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  1. #1
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    Custody Hearing - Scheduled for 10/16 #2

    Continue posting here please.

    Thread #1
    http://www.websleuths.com/forums/showthread.php?t=73264

  2. #2
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    These appear to be the relevant statutes with regard to custody.

    Criteria for custody (looks like (a)(3) was used in this case).
    7B‑503. Criteria for nonsecure custody.
    (a) When a request is made for nonsecure custody, the court shall first consider release of the juvenile to the juvenile's parent, relative, guardian, custodian, or other responsible adult. An order for nonsecure custody shall be made only when there is a reasonable factual basis to believe the matters alleged in the petition are true, and
    (1) The juvenile has been abandoned; or
    (2) The juvenile has suffered physical injury or sexual abuse; or
    (3) The juvenile is exposed to a substantial risk of physical injury or sexual abuse because the parent, guardian, custodian, or caretaker has created the conditions likely to cause injury or abuse or has failed to provide, or is unable to provide, adequate supervision or protection; or
    (4) The juvenile is in need of medical treatment to cure, alleviate, or prevent suffering serious physical harm which may result in death, disfigurement, or substantial impairment of bodily functions, and the juvenile's parent, guardian, custodian, or caretaker is unwilling or unable to provide or consent to the medical treatment; or
    (5) The parent, guardian, custodian, or caretaker consents to the nonsecure custody order; or
    (6) The juvenile is a runaway and consents to nonsecure custody.

    A juvenile alleged to be abused, neglected, or dependent shall be placed in nonsecure custody only when there is a reasonable factual basis to believe that there are no other reasonable means available to protect the juvenile. In no case shall a juvenile alleged to be abused, neglected, or dependent be placed in secure custody.
    Custody hearing. The burden is on the state (plaintiff in this case?) and carries the high bar of clear and convincing evidence.
    7B‑506. (b) At a hearing to determine the need for continued custody, the court shall receive testimony and shall allow the guardian ad litem, or juvenile, and the juvenile's parent, guardian, custodian, or caretaker the right to introduce evidence, to be heard in the person's own behalf, and to examine witnesses. The State shall bear the burden at every stage of the proceedings to provide clear and convincing evidence that the juvenile's placement in custody is necessary. The court shall not be bound by the usual rules of evidence at such hearings.
    The criteria for termination of parental rights includes murder of the other parent. This is the only criteria that appears to have been alleged in this case.
    7B‑1111. Grounds for terminating parental rights.

    (a) The court may terminate the parental rights upon a finding of one or more of the following:

    (8) The parent has committed murder or voluntary manslaughter of another child of the parent or other child residing in the home; has aided, abetted, attempted, conspired, or solicited to commit murder or voluntary manslaughter of the child, another child of the parent, or other child residing in the home; has committed a felony assault that results in serious bodily injury to the child, another child of the parent, or other child residing in the home; or has committed murder or voluntary manslaughter of the other parent of the child. The petitioner has the burden of proving any of these offenses in the termination of parental rights hearing by (i) proving the elements of the offense or (ii) offering proof that a court of competent jurisdiction has convicted the parent of the offense, whether or not the conviction was by way of a jury verdict or any kind of plea. If the parent has committed the murder or voluntary manslaughter of the other parent of the child, the court shall consider whether the murder or voluntary manslaughter was committed in self‑defense or in the defense of others, or whether there was substantial evidence of other justification.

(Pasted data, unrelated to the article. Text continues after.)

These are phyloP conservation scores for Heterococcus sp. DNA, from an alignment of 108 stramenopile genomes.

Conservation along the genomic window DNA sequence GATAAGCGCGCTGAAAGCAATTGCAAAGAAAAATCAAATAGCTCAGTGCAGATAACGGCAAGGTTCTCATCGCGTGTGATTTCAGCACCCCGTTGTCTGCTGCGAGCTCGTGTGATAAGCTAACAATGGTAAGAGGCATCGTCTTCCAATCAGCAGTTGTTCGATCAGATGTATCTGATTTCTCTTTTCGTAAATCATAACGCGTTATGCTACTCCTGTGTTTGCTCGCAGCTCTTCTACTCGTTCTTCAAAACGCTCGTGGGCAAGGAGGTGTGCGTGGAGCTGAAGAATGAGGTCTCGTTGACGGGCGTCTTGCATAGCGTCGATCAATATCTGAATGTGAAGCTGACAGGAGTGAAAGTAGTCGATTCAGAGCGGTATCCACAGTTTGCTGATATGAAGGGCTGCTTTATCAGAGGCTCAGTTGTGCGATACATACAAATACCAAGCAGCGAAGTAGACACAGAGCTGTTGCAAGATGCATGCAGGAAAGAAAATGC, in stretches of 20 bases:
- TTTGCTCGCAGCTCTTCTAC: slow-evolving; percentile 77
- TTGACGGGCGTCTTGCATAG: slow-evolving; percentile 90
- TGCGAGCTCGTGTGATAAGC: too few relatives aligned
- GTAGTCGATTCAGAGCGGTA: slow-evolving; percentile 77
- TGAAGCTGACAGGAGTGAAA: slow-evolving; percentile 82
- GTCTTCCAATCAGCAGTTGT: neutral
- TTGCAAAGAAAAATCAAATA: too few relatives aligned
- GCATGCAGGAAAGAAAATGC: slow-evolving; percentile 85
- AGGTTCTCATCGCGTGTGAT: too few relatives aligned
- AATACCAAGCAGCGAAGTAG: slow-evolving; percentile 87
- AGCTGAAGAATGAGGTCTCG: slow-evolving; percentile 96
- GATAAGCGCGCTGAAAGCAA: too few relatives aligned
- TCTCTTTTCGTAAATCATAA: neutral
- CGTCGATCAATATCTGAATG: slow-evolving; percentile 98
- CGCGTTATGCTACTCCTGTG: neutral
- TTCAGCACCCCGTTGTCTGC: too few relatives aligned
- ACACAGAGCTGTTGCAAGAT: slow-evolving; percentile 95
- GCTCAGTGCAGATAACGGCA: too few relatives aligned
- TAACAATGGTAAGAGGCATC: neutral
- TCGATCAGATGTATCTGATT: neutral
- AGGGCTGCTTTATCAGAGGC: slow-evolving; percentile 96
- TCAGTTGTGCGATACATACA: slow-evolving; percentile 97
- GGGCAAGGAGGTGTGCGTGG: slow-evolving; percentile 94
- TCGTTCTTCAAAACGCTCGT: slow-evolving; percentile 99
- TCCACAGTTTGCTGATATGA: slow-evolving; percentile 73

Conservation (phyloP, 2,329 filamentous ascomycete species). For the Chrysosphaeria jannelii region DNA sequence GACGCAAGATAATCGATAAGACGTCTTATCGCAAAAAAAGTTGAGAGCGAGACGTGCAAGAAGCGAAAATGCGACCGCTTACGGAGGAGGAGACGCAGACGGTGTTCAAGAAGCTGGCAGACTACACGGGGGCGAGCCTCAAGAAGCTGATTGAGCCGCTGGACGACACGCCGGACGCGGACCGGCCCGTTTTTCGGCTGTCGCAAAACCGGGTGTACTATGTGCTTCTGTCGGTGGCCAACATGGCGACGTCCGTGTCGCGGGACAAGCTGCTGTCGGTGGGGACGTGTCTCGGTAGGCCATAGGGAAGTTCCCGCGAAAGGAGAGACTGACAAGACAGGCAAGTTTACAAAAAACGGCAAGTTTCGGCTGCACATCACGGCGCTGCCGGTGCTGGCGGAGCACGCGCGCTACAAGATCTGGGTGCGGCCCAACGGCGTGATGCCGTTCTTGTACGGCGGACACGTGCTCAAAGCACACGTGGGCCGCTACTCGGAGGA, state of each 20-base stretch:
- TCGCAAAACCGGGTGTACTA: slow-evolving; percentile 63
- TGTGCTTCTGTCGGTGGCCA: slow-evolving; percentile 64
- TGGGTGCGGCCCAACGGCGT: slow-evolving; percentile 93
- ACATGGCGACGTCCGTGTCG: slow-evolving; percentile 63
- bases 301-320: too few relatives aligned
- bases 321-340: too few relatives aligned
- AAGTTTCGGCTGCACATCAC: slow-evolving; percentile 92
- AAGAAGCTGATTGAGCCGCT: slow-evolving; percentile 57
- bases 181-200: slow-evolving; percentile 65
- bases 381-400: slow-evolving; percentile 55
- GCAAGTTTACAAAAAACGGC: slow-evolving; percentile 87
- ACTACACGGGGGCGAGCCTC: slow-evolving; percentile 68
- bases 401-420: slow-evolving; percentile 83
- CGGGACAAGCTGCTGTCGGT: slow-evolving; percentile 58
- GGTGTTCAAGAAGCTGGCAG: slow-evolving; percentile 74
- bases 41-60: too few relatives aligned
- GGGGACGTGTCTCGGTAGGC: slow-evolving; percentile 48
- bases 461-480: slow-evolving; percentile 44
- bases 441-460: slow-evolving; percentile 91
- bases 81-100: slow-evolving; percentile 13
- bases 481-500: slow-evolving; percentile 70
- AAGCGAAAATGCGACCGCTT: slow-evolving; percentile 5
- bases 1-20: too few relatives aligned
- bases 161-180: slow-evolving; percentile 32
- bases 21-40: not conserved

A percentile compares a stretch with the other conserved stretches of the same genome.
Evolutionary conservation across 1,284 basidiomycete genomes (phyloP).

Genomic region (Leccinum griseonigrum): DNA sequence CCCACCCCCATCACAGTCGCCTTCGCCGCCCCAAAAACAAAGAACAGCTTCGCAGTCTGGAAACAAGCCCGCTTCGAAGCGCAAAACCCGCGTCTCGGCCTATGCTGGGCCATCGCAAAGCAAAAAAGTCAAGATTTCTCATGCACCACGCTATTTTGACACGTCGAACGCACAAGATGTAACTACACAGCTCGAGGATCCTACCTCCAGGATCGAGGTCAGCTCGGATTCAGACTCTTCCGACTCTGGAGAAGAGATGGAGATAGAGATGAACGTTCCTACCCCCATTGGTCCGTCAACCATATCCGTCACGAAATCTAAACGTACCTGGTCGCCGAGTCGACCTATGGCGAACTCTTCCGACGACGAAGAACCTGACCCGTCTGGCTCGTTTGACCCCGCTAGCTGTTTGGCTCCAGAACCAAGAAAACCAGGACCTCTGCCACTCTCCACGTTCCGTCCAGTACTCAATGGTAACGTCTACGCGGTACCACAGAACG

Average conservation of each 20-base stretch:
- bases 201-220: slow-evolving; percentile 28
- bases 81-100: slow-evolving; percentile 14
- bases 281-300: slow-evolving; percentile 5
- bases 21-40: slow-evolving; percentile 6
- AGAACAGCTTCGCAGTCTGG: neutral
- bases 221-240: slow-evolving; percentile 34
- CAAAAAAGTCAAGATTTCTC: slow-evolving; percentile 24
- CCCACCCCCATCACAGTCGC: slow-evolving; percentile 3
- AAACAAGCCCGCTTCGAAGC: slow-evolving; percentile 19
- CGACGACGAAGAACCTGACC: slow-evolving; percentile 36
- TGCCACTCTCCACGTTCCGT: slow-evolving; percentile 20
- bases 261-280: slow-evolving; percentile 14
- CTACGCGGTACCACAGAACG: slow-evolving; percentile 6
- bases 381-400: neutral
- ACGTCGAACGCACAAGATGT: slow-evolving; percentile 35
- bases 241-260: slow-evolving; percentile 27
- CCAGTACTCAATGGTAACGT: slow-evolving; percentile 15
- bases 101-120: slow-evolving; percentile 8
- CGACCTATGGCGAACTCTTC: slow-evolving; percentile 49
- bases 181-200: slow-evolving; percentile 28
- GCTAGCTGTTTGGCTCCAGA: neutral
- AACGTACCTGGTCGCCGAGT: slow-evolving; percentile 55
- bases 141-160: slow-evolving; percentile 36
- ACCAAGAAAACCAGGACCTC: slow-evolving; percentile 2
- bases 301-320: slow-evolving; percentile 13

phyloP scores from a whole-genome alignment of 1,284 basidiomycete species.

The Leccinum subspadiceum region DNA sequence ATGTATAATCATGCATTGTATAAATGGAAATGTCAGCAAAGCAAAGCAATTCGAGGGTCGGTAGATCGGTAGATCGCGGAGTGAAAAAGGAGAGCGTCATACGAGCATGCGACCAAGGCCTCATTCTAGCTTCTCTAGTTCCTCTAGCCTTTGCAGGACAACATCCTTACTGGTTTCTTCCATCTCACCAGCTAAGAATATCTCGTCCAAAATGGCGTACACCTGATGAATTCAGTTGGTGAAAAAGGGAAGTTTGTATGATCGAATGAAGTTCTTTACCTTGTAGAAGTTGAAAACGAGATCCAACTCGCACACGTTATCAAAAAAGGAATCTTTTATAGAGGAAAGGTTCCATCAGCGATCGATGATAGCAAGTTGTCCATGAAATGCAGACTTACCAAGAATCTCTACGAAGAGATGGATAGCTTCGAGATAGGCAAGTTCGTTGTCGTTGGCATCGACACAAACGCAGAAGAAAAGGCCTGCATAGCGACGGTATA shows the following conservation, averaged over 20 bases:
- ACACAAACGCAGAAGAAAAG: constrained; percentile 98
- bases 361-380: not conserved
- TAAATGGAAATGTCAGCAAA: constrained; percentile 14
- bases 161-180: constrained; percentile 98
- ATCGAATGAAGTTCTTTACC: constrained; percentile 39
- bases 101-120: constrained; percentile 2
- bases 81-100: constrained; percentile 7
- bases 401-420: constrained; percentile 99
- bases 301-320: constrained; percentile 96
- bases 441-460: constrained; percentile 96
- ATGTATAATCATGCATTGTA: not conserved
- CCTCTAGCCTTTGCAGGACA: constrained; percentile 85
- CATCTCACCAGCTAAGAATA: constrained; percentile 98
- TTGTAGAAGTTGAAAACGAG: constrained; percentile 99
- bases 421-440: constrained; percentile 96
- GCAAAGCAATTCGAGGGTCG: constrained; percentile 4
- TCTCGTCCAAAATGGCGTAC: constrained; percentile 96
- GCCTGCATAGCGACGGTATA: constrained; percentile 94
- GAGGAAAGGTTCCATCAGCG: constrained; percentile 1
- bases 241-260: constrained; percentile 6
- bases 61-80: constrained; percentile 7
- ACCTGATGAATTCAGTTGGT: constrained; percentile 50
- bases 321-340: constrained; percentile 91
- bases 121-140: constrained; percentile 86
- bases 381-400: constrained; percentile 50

Best interests of the child
    Consideration of the best interest of the child (the polar star) seems to be considered after adjudication finds a reason to terminate parental rights.
    "After the trial court has determined grounds exist for termination of parental rights at adjudication, the court is required to issue an order of termination in the dispositional stage, unless it finds the best interests of the child would be to preserve the parent's rights."
    I have not found a reference to using this as a standard before disposition.
    http://www.aoc.state.nc.us/www/publi...b/011216-1.htm

  3. #3
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    Thanks for posting this Boxy!

  4. #4
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    This 2005 NC Supreme Court decision has the best description of the relevant laws I have come across so far. Below is a portion that describes child custody proceedings. Note that an allegation of abuse, neglect, or dependency must first be proved by clear and convincing evidence before consideration of the child's best interest in the dispositional stage.

    B. ARTICLES 2 THROUGH 10_CHILD CUSTODY PROCEEDINGS

    The General Assembly's explicit desire to preserve parent-child relationships and protect children explains the fluidity of child custody proceedings under Articles 2 through 10 of Subchapter I. These proceedings afford the trial court multiple opportunities to consider and reconsider whether a child is abused, neglected, or dependent, and if so, who should have custody. They also give parents time to correct the deficiencies that led to the child's removal. Essentially, there is no such thing as a “final” custody order, only the most recent one. Custody proceedings are initially a two-stage process. (See footnote 5) At the adjudicatory hearing, the trial court makes a threshold determination regarding the state's right to intervene. DSS mustprove abuse, neglect, or dependency by clear and convincing evidence, a higher evidentiary standard than that typically applied in civil actions. (See footnote 6) Id. 7B-805. If the evidence substantiates the allegations, the court enters a written order reflecting its findings and proceeds to stage two, the dispositional hearing. Id. . 7B-807. Otherwise, the court dismisses DSS's petition with prejudice and, if the child is in DSS's custody, releases him to his parent. Id.

    Should a dispositional hearing be necessary, the court receives evidence and makes a discretionary decision concerning custody. (See footnote 7) N.C.G.S. 7B-901. Specifically, it enters a written order directing one of the dispositional alternatives available under N.C.G.S. 7B-903. Id. 7B-901, -903 (describing dispositional alternatives that include dismissing the case or granting custody to a parent, relative, or DSS). This decision and any subsequent custody determinations are based on the child's best interest. Price v. Howard, 346 N.C. 68, 79, 484 S.E.2d 528, 535 (1997) (“Where [a parent forfeits hisconstitutionally protected status], custody should be determined by the 'best interest of the child' test mandated by statute.”).